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Uniquely relevant to a world shaken by recent acts of terror, this provocative analysis of our culture of violence calls people of faith back to the way of peace that has always been the proper Christian response to aggression. With the newspaper in one hand and the Bible in the other, Lee Griffith takes a frank look at the historical events and modern forces that contribute to terrorism. This is not a book about small guerrilla bands of terrorists nor about so-called "Islamic terrorists" -- it is a cogent, open-eyed analysis of a "worldwide epidemic of violence. In a discussion that will no doubt be controversial, Griffith argues that terrorism and counter-terrorism are identical phenomena when viewed at the spiritual level. To oppose terrorism with violence acknowledges the terrorist assumption that meaningful change is only possible through suffering and fear. Likewise, terrorism and counter-terrorism both employ similar God language to justify horrendous acts of violence. This is true not only of "rogue states" but also of Western leaders who use religious language on the eve of battle. In response to today's culture of terror, Griffith points the way to a theology of peace. He first looks at specific current events that contribute to terrorism. Next, he mines the history of the church to see how the tradition has responded to violence in the past. Finally, he probes the biblical texts for meaningful answers. The result is a stirring message for our day: rather than serving as an incitement to violence, the biblical concept of "the terror of God" stands as a renunciation of all violence -- and of death itself. Posing a radical faith for radical times, "The War onTerrorism and the Terror of God is sure to generate discussion from every quarter.
"Completely revised and updated, this new edition of Terror in the Mind of God incorporates the events of September 11, 2001 into Mark Juergensmeyer's landmark study of religious terrorism. Juergensmeyer explores the 1993 World Trade Center explosion, Hamas suicide bombings, the Tokyo subway nerve gas attack, and the killing of abortion clinic doctors in the United States. His personal interviews with 1993 World Trade Center bomber Mahmud Abouhalima, Christian Right activist Mike Bray, Hamas leaders Sheik Yassin and Abdul Azis Rantisi, and Sikh political leader Simranjit Singh Mann, among others, take us into the mindset of those who perpetrate and support violence in the name of religion."--Provided by publisher.
Philosophy of Peace (POP), in conjunction with Concerned Philosophers for Peace, explores socio-political and ethical perspectives on modern warfare, peacemaking, and conflict resolution, including the many forms of domestic and global violence, such as sexism, racism, and classism. This book responds to the Bush Administration position on the "war on terror." It examines preemption within the context of "just war"; justification for the United States-led invasion of Iraq, with some authors charging that its tactics serve to increase terror; global terrorism; and concepts such as reconciliation, Islamic identity, nationalism, and intervention. The Value Inquiry Book Series (VIBS) is an international scholarly program, founded in 1992 by Robert Ginsberg, that publishes philosophical books in all areas of value inquiry, including social and political thought, ethics,, applied philosophy, aesthetics: feminism, pragmatism, personalism, religious values, health values, values in education, values in science and technology, humanistic psychology, cognitive science, formal axiology, history of philosophy, post-communist thought, peace theory, law and society, and theory of culture.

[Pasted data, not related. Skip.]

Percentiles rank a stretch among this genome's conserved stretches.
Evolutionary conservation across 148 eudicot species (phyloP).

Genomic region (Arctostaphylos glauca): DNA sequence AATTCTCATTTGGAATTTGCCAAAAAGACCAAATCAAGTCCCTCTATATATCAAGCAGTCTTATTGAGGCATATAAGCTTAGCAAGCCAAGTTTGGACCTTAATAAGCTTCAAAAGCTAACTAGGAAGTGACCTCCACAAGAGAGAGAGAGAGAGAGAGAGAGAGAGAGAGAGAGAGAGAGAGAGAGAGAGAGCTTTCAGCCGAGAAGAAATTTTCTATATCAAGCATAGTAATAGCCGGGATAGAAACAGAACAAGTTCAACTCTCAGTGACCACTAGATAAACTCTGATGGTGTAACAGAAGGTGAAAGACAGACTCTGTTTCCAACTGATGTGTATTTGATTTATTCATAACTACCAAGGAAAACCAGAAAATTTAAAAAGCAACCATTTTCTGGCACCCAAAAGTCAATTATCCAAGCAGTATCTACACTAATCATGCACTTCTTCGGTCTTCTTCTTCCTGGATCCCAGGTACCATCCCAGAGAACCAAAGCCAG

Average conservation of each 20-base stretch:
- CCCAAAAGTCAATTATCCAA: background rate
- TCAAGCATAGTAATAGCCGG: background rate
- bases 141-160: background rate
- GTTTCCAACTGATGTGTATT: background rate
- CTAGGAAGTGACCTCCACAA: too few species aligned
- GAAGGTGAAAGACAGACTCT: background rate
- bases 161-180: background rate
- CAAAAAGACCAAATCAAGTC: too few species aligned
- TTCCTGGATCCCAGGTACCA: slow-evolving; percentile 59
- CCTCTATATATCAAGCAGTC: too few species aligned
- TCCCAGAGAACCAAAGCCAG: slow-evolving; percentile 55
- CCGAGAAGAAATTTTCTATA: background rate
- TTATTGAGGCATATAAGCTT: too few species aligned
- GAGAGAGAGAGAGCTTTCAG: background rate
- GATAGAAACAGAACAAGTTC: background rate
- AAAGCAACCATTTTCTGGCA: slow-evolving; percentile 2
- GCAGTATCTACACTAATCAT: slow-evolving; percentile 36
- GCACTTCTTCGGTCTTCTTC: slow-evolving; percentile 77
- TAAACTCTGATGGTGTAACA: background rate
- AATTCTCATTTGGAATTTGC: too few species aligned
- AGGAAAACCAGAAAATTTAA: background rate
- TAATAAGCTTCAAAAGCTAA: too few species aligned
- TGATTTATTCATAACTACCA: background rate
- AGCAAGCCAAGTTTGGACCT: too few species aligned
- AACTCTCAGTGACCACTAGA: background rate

Grasping this vision honored by Judaism, Christianity, and Islam alike includes recognizing the dangers of zealous violence, the illusions of current crusading, and the promise of peaceful coexistence under international law.
This well-regarded look at the connection between religion and terrorism has been updated to include events of September 11, 2001. Its focus is to better understand how and why some people are willing to commit acts of violence in the name of their god(s) and a greater good.
Tracing the course of conflicts throughout Asia in the past century, this groundbreaking volume is the first to explore systematically the nexus of war and state terrorism. Challenging states' definitions of terrorism, which routinely exclude their own behavior, the book focuses especially on the nature of Japanese and American wars and crimes of war. This rare comparative perspective examines the ways in which state terror leads to civilian casualties, war crimes, and crimes against humanity. In counterbalance, they discuss anti-war movements and international efforts to protect human rights. This interdisciplinary volume will resonate with readers searching for a deeper understanding of an era dominated by war and terror.

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